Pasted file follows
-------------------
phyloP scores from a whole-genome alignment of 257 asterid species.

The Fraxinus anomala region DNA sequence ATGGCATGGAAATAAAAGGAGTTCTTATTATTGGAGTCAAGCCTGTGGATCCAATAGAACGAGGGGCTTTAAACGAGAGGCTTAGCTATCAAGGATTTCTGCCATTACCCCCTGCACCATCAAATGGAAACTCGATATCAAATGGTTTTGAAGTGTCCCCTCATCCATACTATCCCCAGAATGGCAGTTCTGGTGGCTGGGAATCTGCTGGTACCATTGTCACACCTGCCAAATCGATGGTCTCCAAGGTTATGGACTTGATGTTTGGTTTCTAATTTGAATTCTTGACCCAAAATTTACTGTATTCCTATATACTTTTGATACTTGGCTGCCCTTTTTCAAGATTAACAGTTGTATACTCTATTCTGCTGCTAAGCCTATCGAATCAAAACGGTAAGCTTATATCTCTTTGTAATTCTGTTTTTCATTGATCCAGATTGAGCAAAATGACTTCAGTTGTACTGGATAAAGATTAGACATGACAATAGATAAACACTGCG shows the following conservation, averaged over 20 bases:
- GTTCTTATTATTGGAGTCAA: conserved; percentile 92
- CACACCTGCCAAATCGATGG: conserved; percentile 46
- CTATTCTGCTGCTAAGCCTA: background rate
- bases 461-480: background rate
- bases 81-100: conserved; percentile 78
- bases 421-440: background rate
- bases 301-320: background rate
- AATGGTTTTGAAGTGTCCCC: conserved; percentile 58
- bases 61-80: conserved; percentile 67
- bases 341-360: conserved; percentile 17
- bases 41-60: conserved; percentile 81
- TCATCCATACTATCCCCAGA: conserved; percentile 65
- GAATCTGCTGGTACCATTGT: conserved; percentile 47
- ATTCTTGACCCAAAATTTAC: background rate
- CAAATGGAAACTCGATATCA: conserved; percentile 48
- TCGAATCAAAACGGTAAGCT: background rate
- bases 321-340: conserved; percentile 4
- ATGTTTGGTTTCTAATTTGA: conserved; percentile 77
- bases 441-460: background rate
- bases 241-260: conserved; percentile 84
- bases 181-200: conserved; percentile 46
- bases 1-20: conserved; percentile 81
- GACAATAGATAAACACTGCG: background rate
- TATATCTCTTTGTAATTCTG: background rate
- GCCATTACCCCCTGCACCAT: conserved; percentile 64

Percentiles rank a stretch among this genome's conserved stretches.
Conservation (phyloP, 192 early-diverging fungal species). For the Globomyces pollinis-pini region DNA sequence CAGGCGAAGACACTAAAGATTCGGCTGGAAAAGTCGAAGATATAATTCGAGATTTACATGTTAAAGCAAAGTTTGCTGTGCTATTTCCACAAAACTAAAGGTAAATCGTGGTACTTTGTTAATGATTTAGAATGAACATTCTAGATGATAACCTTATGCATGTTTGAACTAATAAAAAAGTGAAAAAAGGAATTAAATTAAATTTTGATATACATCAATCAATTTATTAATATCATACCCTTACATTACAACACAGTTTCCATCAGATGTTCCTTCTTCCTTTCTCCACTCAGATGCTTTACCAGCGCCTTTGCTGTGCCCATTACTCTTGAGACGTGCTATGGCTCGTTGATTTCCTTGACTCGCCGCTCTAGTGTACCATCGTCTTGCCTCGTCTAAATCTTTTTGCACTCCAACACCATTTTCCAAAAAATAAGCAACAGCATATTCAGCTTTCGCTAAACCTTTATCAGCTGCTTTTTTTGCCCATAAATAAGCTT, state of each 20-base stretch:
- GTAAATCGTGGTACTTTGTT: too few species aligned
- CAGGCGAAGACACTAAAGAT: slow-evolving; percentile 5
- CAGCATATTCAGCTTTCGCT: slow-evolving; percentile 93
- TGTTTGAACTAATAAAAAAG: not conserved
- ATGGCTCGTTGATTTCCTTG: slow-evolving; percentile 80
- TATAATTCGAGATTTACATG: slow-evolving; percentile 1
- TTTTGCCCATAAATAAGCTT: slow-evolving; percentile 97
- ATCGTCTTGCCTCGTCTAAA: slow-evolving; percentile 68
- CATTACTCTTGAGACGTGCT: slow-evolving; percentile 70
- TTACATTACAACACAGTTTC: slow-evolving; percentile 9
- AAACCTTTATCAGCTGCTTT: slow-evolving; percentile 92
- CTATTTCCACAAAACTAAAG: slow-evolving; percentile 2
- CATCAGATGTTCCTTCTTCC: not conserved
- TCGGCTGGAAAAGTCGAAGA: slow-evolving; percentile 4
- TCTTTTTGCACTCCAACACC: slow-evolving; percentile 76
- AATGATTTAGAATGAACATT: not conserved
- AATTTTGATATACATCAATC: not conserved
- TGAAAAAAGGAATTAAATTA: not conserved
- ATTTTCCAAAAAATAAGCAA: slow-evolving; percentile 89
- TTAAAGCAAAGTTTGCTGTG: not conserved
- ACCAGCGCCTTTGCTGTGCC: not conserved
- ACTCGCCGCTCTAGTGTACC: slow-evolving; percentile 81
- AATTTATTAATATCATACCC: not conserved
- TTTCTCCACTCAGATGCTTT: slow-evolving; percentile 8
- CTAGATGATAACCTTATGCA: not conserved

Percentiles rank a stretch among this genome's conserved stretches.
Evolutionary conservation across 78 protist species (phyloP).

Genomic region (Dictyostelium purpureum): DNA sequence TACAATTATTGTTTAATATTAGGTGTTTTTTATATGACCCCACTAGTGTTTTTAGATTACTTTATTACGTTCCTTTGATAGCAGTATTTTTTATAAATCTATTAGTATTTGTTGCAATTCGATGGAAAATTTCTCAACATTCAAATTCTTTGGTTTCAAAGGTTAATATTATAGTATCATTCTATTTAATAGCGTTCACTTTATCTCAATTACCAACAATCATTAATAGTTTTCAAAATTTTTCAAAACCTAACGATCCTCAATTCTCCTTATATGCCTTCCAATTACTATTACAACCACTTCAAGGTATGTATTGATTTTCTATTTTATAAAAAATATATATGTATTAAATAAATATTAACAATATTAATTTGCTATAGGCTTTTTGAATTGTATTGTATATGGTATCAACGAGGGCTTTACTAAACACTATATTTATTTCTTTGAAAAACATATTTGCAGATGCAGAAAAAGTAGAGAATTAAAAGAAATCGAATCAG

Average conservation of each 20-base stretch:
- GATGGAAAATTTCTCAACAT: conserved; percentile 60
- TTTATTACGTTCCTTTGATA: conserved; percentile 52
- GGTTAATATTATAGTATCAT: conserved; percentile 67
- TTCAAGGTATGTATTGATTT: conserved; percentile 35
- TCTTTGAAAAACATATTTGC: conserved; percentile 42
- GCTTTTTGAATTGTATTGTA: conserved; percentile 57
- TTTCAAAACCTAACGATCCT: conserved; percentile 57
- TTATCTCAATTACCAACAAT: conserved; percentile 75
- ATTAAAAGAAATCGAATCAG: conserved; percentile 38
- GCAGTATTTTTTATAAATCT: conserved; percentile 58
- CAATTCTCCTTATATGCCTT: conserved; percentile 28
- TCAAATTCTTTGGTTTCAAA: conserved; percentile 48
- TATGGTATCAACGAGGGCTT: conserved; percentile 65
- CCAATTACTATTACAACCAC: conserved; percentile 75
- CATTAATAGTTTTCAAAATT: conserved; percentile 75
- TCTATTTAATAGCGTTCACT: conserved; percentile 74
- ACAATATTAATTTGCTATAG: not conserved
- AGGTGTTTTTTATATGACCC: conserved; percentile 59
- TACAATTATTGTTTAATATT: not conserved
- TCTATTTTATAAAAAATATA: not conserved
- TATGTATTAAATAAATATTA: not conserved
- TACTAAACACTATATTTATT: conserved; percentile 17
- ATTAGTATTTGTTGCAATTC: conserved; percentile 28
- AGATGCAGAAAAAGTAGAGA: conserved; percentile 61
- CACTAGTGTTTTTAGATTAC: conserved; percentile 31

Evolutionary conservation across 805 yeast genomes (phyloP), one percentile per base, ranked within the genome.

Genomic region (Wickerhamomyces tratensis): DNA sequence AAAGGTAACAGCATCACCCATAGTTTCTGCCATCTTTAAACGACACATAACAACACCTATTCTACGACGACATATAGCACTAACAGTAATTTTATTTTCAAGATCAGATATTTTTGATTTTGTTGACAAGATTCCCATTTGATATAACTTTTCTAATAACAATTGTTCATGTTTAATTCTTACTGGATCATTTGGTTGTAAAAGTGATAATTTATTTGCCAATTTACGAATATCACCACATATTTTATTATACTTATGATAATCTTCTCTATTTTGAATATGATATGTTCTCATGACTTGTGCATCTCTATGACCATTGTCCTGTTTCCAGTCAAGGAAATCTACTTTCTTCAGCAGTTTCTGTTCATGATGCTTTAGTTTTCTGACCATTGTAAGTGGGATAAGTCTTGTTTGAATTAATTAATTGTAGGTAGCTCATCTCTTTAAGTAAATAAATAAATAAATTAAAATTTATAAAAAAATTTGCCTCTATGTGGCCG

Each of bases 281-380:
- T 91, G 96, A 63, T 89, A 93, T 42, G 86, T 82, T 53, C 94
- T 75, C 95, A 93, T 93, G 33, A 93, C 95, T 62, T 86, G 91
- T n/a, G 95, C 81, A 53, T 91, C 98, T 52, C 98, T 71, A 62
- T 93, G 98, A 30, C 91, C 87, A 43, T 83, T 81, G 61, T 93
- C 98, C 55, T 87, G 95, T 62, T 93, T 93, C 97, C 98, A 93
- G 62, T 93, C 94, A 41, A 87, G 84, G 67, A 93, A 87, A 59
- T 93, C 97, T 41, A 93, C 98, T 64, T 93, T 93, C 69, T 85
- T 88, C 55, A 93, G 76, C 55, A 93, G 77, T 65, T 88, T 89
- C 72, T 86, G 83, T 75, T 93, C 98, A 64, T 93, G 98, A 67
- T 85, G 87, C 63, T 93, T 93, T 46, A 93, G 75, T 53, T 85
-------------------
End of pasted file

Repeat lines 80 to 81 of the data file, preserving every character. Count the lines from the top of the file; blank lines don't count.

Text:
- TACTAAACACTATATTTATT: conserved; percentile 17
- ATTAGTATTTGTTGCAATTC: conserved; percentile 28